The Ties that Bind
Researchers at the Oregon State University Biochemistry Department have taken a key step toward developing new drugs and vaccines to combat COVID-19.
Credit: National Science Foundation
The Ties that Bind
Hi, I'm Mo with the NSF -- the U.S. National Science Foundation.
COVID-19 has challenged and changed our lives and livelihoods -- in ways we understand and in many ways we have yet to fully grasp. With more people getting vaccinated, some of us, for the first time in quite a while, have started to feel more confident about the near future.
Researchers at the Oregon State University Biochemistry Department have taken a key step toward developing new drugs and vaccines to combat COVID-19, by looking into how one special protein interacts with the coronavirus' genetic material coded by RNA.
Cousin to DNA, RNA instructs cells on how to multiply the virus. Among the coronavirus proteins, the nucleocapsid protein -- or the N-protein, is the viral RNA's biggest partner.
The N-protein is critical because it protects and packages the RNA into infectious viruses.
The researchers found that two copies of the N-protein attached to each other bind much tighter to RNA, and that the coronavirus needs many copies of the N-protein to bind RNA. They also identified areas of the N-protein essential to bind RNA and give the virus its spherical shape necessary to multiply.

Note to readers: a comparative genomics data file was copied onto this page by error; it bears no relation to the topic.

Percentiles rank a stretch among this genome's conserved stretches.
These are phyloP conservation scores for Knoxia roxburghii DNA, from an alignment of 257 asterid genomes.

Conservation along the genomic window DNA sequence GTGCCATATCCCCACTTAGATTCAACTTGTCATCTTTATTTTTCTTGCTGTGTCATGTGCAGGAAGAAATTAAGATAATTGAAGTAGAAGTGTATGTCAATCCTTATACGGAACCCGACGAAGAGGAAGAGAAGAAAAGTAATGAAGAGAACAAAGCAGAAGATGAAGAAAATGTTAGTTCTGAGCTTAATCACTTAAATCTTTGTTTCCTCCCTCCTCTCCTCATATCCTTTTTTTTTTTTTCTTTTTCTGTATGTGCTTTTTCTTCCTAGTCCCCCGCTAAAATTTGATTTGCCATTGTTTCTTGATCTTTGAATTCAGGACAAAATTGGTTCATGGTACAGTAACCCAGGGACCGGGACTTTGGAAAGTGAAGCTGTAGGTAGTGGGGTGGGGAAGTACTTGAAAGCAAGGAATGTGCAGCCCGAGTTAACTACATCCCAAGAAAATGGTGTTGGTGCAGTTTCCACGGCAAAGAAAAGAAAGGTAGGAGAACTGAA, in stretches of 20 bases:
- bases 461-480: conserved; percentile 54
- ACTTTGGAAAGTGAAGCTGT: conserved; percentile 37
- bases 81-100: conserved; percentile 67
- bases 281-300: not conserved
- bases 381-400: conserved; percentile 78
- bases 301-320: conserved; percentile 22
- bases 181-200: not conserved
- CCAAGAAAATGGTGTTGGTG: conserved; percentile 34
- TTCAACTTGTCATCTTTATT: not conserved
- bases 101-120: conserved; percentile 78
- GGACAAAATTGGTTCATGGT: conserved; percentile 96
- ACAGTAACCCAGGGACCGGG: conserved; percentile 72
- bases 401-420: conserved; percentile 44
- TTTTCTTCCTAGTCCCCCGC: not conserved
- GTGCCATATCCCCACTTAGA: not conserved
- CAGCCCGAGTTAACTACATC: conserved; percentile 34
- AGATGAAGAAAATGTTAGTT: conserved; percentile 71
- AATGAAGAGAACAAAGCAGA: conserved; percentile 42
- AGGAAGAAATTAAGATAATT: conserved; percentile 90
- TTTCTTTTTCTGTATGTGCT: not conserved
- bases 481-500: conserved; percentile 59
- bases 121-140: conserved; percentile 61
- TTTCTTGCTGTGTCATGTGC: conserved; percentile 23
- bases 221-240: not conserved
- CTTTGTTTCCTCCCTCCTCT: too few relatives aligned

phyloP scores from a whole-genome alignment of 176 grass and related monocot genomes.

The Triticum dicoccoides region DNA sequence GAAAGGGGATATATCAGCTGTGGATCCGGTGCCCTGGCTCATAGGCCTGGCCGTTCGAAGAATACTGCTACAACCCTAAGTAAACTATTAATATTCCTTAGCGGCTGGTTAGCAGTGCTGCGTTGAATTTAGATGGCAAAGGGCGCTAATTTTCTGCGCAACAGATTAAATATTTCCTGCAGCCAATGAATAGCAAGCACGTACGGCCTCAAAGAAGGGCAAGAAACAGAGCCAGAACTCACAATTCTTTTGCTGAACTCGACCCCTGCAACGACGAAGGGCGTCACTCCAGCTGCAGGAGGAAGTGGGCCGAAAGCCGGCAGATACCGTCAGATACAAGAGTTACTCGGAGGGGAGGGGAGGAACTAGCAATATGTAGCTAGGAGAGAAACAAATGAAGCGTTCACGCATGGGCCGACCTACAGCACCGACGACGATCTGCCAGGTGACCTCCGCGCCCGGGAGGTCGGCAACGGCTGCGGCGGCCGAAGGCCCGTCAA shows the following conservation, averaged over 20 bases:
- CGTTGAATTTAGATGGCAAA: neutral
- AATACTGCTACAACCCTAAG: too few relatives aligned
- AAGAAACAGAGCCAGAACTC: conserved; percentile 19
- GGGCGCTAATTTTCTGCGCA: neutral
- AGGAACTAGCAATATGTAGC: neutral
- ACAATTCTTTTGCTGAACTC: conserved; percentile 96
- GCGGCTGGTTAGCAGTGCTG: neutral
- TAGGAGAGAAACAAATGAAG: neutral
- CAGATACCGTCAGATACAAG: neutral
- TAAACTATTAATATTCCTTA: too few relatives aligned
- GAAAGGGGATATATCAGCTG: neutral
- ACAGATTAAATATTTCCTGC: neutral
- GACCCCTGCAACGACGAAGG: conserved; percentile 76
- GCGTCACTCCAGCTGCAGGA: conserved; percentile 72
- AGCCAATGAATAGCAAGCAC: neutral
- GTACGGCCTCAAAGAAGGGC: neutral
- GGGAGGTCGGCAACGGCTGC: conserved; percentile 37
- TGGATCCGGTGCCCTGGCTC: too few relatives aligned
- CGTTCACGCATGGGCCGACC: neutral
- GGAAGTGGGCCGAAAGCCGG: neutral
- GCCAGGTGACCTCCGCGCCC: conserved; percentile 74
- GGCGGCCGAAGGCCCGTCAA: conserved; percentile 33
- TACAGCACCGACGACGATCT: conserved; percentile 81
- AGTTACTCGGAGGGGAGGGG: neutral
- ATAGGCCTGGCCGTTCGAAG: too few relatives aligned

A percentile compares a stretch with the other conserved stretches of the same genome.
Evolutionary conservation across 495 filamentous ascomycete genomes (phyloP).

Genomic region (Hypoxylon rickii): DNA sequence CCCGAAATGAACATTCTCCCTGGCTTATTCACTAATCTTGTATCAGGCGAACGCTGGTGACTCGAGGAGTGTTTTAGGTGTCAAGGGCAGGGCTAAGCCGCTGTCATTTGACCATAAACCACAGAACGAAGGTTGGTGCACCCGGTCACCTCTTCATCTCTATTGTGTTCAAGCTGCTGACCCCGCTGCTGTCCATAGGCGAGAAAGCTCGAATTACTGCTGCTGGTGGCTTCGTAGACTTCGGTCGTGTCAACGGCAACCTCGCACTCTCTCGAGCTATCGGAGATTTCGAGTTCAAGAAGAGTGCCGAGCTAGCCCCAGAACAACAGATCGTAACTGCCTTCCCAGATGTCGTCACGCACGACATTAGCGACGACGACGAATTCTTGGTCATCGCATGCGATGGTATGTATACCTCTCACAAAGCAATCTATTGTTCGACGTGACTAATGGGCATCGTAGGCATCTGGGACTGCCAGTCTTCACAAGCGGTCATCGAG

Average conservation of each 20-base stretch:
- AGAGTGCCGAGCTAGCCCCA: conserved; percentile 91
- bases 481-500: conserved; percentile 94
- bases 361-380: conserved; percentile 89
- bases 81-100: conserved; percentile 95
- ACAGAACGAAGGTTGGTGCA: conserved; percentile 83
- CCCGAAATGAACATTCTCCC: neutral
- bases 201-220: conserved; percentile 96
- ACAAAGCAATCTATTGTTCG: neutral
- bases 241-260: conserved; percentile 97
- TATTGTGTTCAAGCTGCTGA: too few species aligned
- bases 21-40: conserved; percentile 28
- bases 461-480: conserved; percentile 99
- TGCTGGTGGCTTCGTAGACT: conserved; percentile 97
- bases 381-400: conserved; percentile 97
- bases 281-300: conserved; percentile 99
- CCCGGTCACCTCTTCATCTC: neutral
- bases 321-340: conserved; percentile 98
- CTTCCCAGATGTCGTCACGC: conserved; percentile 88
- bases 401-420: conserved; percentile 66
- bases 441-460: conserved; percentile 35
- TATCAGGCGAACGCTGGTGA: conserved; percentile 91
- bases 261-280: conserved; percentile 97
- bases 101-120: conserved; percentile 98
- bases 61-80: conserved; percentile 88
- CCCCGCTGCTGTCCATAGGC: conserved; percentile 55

Understanding these details about how N-protein interacts with RNA gives scientists the information they need to build the next generation of drugs and vaccines for COVID-19 making us all feel more confident about the future.
Discover how the U.S. government's National Science Foundation is advancing research at nsf.gov.
"The discovery files" covers projects funded by the government's National Science Foundation. Federally sponsored research -- brought to you, by you! Learn more at nsf.gov or on our podcast.
Images and other media in the National Science Foundation Multimedia Gallery are available for use in print and electronic material by NSF employees, members of the media, university staff, teachers and the general public. All media in the gallery are intended for personal, educational and nonprofit/non-commercial use only.
Images credited to the National Science Foundation, a federal agency, are in the public domain. The images were created by employees of the United States Government as part of their official duties or prepared by contractors as "works for hire" for NSF. You may freely use NSF-credited images and, at your discretion, credit NSF with a "Courtesy: National Science Foundation" notation.
Additional information about general usage can be found in Conditions.